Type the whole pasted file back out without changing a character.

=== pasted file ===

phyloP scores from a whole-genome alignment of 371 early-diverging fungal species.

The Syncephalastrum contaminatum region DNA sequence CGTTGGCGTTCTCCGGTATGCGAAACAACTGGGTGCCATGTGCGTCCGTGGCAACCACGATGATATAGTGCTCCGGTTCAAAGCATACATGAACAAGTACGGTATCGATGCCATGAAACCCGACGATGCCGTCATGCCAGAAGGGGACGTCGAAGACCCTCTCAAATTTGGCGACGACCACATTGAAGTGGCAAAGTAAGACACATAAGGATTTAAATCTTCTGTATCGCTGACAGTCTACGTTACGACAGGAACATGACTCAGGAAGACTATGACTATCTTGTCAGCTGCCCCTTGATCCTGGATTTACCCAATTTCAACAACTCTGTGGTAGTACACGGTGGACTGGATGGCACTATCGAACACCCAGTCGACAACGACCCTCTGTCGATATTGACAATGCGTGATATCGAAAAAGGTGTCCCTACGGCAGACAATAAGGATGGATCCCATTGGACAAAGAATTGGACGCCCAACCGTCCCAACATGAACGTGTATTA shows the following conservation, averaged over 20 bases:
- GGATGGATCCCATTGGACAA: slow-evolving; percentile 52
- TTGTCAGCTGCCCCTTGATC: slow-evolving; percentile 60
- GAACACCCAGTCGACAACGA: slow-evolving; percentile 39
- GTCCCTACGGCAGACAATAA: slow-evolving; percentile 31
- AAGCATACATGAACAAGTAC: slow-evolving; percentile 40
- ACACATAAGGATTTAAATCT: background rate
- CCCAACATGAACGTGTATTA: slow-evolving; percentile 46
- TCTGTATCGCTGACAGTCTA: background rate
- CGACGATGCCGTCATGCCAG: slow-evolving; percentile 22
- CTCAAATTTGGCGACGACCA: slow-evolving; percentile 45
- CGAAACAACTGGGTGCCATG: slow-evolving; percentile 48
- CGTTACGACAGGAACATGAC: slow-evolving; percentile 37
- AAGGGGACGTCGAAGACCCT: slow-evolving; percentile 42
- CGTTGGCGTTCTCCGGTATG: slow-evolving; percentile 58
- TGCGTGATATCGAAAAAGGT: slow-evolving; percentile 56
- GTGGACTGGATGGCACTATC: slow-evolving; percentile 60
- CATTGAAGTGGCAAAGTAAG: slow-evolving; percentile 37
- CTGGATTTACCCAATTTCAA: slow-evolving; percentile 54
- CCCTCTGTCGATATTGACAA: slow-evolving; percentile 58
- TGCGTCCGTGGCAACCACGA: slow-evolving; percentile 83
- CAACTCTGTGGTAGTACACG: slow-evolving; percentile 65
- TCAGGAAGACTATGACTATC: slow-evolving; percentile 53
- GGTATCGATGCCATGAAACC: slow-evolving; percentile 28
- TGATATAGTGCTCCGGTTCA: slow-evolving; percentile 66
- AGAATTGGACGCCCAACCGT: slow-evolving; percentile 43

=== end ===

phyloP scores from a whole-genome alignment of 371 early-diverging fungal species.

The Syncephalastrum contaminatum region DNA sequence CGTTGGCGTTCTCCGGTATGCGAAACAACTGGGTGCCATGTGCGTCCGTGGCAACCACGATGATATAGTGCTCCGGTTCAAAGCATACATGAACAAGTACGGTATCGATGCCATGAAACCCGACGATGCCGTCATGCCAGAAGGGGACGTCGAAGACCCTCTCAAATTTGGCGACGACCACATTGAAGTGGCAAAGTAAGACACATAAGGATTTAAATCTTCTGTATCGCTGACAGTCTACGTTACGACAGGAACATGACTCAGGAAGACTATGACTATCTTGTCAGCTGCCCCTTGATCCTGGATTTACCCAATTTCAACAACTCTGTGGTAGTACACGGTGGACTGGATGGCACTATCGAACACCCAGTCGACAACGACCCTCTGTCGATATTGACAATGCGTGATATCGAAAAAGGTGTCCCTACGGCAGACAATAAGGATGGATCCCATTGGACAAAGAATTGGACGCCCAACCGTCCCAACATGAACGTGTATTA shows the following conservation, averaged over 20 bases:
- GGATGGATCCCATTGGACAA: slow-evolving; percentile 52
- TTGTCAGCTGCCCCTTGATC: slow-evolving; percentile 60
- GAACACCCAGTCGACAACGA: slow-evolving; percentile 39
- GTCCCTACGGCAGACAATAA: slow-evolving; percentile 31
- AAGCATACATGAACAAGTAC: slow-evolving; percentile 40
- ACACATAAGGATTTAAATCT: background rate
- CCCAACATGAACGTGTATTA: slow-evolving; percentile 46
- TCTGTATCGCTGACAGTCTA: background rate
- CGACGATGCCGTCATGCCAG: slow-evolving; percentile 22
- CTCAAATTTGGCGACGACCA: slow-evolving; percentile 45
- CGAAACAACTGGGTGCCATG: slow-evolving; percentile 48
- CGTTACGACAGGAACATGAC: slow-evolving; percentile 37
- AAGGGGACGTCGAAGACCCT: slow-evolving; percentile 42
- CGTTGGCGTTCTCCGGTATG: slow-evolving; percentile 58
- TGCGTGATATCGAAAAAGGT: slow-evolving; percentile 56
- GTGGACTGGATGGCACTATC: slow-evolving; percentile 60
- CATTGAAGTGGCAAAGTAAG: slow-evolving; percentile 37
- CTGGATTTACCCAATTTCAA: slow-evolving; percentile 54
- CCCTCTGTCGATATTGACAA: slow-evolving; percentile 58
- TGCGTCCGTGGCAACCACGA: slow-evolving; percentile 83
- CAACTCTGTGGTAGTACACG: slow-evolving; percentile 65
- TCAGGAAGACTATGACTATC: slow-evolving; percentile 53
- GGTATCGATGCCATGAAACC: slow-evolving; percentile 28
- TGATATAGTGCTCCGGTTCA: slow-evolving; percentile 66
- AGAATTGGACGCCCAACCGT: slow-evolving; percentile 43